How to Tie a Booby Fly
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How to Tie a Booby Fly

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Love them or hate them, the Booby fly has become an increasingly popular fly in British Columbia.  This fly proves very effective when fish are not necessarily on a heavy feed, and seem to be reluctant when presented other, more natural patterns.  This is a simple fly to tie, and only one version of how it can be tied.  I am a big believer in the marabou tail, as it provides a lot of movement when stripped through the water.

Materials Used:

Hook – Dai-Riki #135 sz. 10

Thread – UTC 140 Fl. Orange

Eyes – White Foam Post

Tail – Marabou (Yellow)

Body – Semperfli 15mm Plush Chenille

The beauty of this fly is the pure simplicity, requiring only 3 materials.

Cut a piece slightly longer than you think you will need, this allows trimming of the eyes.  There are a variety of ways to make booby eyes, or you can purchase them pre-cut and rounded.

Attach tying thread behind the eye of the hook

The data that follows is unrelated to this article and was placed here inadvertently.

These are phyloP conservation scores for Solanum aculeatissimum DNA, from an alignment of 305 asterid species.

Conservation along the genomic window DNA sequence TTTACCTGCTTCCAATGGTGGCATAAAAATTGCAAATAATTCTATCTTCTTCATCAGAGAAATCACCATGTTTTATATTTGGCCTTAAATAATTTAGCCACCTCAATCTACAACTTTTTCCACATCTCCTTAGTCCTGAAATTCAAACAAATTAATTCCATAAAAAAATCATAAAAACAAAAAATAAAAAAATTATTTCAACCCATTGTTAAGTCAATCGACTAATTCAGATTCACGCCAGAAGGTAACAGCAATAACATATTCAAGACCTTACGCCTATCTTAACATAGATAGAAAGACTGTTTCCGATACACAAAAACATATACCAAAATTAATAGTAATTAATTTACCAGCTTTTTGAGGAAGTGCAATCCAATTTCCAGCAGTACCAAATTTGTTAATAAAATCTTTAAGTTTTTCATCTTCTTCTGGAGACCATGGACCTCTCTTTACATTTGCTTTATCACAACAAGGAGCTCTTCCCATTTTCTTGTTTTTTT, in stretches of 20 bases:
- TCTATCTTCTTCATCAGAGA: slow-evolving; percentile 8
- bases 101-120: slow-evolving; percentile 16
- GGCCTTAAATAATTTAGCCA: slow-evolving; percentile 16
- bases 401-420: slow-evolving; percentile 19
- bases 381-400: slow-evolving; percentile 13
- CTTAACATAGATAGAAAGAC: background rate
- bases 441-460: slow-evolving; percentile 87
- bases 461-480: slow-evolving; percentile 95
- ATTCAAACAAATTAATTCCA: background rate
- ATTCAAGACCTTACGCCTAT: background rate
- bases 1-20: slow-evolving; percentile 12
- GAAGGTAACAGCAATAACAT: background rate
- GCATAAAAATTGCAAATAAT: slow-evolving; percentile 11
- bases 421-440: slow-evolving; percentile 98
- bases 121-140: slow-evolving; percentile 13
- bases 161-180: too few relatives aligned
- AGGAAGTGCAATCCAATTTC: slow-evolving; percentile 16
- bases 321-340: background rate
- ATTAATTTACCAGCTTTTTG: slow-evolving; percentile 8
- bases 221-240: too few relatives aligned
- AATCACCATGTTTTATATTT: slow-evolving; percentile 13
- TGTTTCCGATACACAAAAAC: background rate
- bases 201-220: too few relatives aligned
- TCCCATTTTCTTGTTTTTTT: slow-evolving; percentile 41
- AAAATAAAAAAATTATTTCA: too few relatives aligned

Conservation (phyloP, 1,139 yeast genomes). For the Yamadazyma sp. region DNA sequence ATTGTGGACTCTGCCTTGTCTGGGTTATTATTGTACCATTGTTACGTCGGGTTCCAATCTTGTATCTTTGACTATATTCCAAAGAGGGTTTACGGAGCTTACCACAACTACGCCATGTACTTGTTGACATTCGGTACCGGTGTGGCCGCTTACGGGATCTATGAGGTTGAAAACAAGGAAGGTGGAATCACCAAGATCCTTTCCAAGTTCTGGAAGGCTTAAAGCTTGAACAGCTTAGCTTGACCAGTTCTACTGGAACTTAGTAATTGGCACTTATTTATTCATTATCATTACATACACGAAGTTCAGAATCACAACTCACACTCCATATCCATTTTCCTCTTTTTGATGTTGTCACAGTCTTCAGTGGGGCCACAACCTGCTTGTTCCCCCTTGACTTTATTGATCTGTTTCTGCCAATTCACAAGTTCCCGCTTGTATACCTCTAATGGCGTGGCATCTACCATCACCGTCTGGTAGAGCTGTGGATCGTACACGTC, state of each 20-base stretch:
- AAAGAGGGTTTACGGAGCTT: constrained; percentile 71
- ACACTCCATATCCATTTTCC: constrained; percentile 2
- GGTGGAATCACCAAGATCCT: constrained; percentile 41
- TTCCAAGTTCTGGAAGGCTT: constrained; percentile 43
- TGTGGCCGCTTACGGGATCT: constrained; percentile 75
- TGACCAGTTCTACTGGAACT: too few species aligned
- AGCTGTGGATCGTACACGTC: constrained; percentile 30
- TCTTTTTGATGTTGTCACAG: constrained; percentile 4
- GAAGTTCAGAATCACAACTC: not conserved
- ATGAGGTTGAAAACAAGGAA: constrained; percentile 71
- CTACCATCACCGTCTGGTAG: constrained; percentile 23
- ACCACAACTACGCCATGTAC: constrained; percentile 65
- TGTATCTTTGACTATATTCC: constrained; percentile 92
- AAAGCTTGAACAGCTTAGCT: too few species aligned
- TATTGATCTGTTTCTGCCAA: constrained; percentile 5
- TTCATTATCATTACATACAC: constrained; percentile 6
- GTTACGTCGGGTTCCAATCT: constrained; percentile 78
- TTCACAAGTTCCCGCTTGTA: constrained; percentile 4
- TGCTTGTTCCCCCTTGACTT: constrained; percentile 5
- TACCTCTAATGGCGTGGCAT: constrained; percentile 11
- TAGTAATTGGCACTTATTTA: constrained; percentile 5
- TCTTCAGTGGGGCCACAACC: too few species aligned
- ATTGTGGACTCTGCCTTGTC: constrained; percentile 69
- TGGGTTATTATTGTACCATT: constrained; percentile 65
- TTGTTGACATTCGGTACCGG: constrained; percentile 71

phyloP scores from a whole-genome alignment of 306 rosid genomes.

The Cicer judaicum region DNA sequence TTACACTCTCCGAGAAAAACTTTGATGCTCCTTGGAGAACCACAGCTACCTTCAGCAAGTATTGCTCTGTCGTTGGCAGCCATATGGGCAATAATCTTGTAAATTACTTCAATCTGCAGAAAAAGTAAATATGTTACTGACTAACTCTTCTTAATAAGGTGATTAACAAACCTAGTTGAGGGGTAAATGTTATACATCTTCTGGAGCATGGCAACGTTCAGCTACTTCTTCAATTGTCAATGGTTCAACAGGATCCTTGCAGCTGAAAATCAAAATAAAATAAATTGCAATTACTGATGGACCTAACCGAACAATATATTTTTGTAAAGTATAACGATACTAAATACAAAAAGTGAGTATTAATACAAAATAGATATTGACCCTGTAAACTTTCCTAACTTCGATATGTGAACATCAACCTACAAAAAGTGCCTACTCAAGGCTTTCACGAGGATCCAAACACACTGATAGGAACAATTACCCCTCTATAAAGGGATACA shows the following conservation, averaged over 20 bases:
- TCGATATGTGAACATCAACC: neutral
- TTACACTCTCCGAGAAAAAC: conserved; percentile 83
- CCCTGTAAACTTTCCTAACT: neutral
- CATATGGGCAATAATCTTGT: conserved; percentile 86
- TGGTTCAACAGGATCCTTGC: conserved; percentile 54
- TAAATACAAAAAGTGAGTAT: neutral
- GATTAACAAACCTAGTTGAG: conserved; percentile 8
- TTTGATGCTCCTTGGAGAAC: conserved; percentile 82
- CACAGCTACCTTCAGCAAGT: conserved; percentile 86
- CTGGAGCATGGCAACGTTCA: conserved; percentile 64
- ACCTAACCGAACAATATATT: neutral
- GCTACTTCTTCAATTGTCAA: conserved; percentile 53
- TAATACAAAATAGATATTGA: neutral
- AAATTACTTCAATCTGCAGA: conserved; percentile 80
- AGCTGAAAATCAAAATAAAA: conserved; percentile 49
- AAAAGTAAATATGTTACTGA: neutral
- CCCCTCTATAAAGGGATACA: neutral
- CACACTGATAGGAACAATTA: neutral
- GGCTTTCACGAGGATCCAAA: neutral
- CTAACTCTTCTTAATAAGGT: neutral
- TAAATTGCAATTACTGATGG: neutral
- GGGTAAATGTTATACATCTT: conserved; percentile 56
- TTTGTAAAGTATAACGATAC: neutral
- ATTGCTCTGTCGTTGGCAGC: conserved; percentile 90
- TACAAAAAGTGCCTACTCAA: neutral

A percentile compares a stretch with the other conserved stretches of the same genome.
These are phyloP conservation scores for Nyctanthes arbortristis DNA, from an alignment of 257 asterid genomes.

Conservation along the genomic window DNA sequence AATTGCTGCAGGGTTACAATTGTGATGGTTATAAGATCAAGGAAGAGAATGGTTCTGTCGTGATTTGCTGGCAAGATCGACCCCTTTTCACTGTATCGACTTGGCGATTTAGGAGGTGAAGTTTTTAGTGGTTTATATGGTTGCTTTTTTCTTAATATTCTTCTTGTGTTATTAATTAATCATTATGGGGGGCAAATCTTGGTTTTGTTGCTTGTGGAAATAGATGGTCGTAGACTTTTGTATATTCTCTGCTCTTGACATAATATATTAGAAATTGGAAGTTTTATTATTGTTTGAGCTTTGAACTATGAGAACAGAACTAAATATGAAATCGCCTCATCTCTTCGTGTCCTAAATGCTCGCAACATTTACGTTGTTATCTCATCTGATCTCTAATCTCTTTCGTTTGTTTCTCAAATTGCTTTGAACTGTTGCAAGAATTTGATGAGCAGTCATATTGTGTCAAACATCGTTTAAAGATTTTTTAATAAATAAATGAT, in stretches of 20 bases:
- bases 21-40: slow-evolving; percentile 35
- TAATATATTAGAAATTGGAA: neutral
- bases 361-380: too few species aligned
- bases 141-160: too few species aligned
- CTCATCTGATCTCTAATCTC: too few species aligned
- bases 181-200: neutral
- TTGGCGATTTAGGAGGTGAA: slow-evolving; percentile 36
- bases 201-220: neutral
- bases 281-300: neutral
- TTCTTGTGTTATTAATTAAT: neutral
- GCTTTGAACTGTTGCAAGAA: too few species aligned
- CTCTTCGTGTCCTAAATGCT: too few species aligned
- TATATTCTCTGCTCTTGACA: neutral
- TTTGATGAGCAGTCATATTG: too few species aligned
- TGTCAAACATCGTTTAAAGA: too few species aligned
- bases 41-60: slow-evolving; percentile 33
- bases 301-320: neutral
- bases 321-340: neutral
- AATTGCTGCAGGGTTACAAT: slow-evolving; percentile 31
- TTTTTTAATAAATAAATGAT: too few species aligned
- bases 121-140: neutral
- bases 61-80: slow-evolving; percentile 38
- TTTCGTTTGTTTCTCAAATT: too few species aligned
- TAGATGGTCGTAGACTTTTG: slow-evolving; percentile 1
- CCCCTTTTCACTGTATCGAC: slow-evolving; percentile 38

Tie in booby eyes using a figure-8 pattern with the tying thread, leave a little bit of room between the foam eyes and the eye of the fly to avoid crowding

Tie in marabou tail, do not be afraid to tie in a bit longer tail than you would on leeches or damsels.  This fly is not supposed to represent anything natural anyways, so have fun with it!  A long marabou tail will wiggle like crazy when stripped.

Tie in the plush chenille.  This is made a bit easier by stripping away a few of the fibres, exposing the braided core.

Wrap the plush chenille forward, palmering the material as you go.  Whip finish, glue and you are done!


There you have it.  This is not a natural fly, there is nothing in nature that it represents but fish absolutely love it.  How do you fish it?  My favourite way is with the Scientific Anglers Sonar S3/S5 or S5/S7 in anything from 2 to 20 feet of water, with my favourite depths being less than 10 feet with a clean marl or mud bottom.

There is still tons of great Stillwater fishing remaining in the Kamloops area, with egg season just starting on some local rivers and river mouths.  Questions?  Drop an email using the form below!



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